According to UNESCO, and studies carried out by the Thomson Reuters Institute, the “doom and gloom” narrative can also make some people simply “turn off” and lose interest.
“[The dramatic angle] will get you the clicks. But one thing I say a lot these days is if clicks are the metric of success in environmental journalism, then, we’re kind of doomed because what you really want is to build an engaged back and forth with readers and with experts so that you as a medium, or journalist of a media company, become a kind of trusted guide,” Mr. Revkin highlights.
2. A climate change story goes beyond (the) climate
Part of getting away from the doom and gloom and inspiring that engagement with readers and science experts is to realize that climate change is not just “a story”, but the context in which so many other stories will unfold.
“If you start your day thinking about questions like ‘how do I reduce climate and energy risk?’, ‘how do I define it and help communities grapple with that?’ then it really changes everything. Because I could keep writing stories warning how global warming is [progressing] or how this is going to be the 4th hottest year in history, and that is part of what journalism does, but it doesn’t move us anywhere towards risk reduction,” Mr. Revkin argues.
He says that taking a more contextual approach can also create space for stories that might go unreported otherwise.
“It’s about creating a pathway for impact. Sometimes the output won’t be a story, but it could be a tool. For example, a [savings] calculator.”
As an example, the journalist cites an online calculator created by an American NGO called Rewiring America. By inputting a few personal details, individuals can learn how much money they may be eligible for under the Inflation Reduction Act (a recent Congressional legislation that reportedly sets up the largest investment in combating climate change in US history) by switching to cleaner energy options.
“Do you know as a person in Ohio, what the benefits of this new climate legislation will be for you? How easy could you transition your home to solar or think about getting an electric vehicle? And you know, what will be the benefits? That’s the kind of thing [it will show] and could be just as true anywhere in the world,” he highlights.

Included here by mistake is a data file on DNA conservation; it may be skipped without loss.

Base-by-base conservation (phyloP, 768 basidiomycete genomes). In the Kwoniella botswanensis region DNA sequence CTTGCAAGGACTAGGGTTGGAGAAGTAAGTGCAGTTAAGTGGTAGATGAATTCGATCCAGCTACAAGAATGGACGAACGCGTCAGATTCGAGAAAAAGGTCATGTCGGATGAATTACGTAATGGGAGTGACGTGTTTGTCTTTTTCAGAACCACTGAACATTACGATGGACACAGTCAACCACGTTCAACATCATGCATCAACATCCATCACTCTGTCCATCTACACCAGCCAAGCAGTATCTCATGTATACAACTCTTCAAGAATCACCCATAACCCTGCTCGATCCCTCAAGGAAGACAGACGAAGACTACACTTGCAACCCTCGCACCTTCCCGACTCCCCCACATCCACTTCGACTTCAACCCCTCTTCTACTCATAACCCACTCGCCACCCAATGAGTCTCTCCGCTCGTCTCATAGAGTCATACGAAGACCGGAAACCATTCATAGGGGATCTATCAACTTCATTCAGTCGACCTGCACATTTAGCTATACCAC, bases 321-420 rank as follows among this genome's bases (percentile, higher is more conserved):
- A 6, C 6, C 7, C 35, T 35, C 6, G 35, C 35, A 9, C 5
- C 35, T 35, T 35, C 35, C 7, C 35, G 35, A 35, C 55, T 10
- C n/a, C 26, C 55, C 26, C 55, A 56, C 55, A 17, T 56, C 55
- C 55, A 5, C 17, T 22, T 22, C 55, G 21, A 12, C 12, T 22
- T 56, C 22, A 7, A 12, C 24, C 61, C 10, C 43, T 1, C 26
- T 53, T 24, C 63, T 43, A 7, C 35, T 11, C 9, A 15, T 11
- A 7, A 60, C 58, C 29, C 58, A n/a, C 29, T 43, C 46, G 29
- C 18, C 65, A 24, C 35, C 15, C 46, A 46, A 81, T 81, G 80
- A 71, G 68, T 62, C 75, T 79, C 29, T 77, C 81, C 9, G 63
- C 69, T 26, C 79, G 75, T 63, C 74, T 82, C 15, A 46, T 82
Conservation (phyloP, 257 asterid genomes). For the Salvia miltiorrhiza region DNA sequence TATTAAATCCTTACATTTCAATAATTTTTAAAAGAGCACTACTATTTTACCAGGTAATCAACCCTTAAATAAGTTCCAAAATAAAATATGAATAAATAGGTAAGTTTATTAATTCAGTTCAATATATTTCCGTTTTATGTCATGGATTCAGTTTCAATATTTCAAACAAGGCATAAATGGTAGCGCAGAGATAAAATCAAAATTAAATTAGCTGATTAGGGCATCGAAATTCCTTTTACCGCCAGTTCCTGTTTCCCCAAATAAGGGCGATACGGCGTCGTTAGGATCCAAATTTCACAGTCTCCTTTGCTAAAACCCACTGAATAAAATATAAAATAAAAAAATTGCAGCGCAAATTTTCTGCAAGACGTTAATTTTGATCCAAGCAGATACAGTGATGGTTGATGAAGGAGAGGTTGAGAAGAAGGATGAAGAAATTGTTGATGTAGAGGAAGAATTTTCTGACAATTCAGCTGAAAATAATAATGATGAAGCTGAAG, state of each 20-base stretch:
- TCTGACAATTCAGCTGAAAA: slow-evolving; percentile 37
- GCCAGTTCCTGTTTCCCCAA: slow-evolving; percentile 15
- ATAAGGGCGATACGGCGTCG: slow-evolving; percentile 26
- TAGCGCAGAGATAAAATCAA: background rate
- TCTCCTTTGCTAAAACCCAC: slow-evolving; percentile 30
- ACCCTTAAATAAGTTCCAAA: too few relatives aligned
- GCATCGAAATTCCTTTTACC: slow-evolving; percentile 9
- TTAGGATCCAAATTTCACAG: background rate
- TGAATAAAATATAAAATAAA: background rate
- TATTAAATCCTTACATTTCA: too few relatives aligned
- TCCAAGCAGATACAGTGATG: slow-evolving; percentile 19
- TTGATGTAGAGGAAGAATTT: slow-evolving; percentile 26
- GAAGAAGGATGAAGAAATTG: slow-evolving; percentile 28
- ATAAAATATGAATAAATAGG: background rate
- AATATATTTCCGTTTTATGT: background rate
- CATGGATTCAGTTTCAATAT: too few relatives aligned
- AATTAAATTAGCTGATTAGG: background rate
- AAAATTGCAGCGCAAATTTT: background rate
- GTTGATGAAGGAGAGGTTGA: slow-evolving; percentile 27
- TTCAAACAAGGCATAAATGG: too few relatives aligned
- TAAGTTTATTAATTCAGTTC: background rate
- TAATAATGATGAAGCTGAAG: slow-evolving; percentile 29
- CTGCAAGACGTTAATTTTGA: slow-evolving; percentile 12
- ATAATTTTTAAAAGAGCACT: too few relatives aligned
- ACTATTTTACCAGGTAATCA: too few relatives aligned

The calculator does not mention climate change on its website, but it motivates users to switch to cleaner energy because of the benefits they might get.
“In the case of developing countries, the most important new information to convey is about risk, environmental risk, flood risk and also energy opportunities. And this is very different from the way journalism operated when I was a lot younger,” Mr. Revkin explains.
Indeed, in a handbook for journalists, UNESCO states that contrary to popular belief, climate is an issue full of knock-on concerns that can sell newspapers and attract new audiences online, in print and on the airwaves; journalists don’t really need to put ‘climate’ in their headlines to tell good climate change stories.
3. ‘Get local’ and think more about climate justice
The IPCC scientists have also recognized how “explicit” attention to equity and justice is important for both social acceptance and fair and effective legislation to respond to climate change.
By analysing local contexts and social factors, journalists can also create stories related to climate justice.
“Energy risk is not just about stopping fossil fuels if you are in a developing country that hasn’t contributed any greenhouse emissions at all, if you are living a life of 0.1 tons of CO2 per year in rural Rwanda… So, anyone who’s writing simplistic stories about fossil fuel use is missing [the point that] that energy vulnerability matters too,” Mr. Revkin says.
He also gives as an example the Durban floods and landslides in South Africa earlier this year that left nearly 450 dead and displaced some 40,000. A local geographer, Catherine Sutherland, studied the areas where people had drowned and where the worst damage had occurred.
“That problem [was about so much more than] climate. It was about vulnerability created by racial and poverty drivers. Where do you live when you have no money and no power? You live in the places where no one else will live because they know they’re going to get flooded. So that’s the story. That’s where the whole idea of climate justice comes from. It’s too simplistic to say it’s just about fossil fuels,” the journalist adds.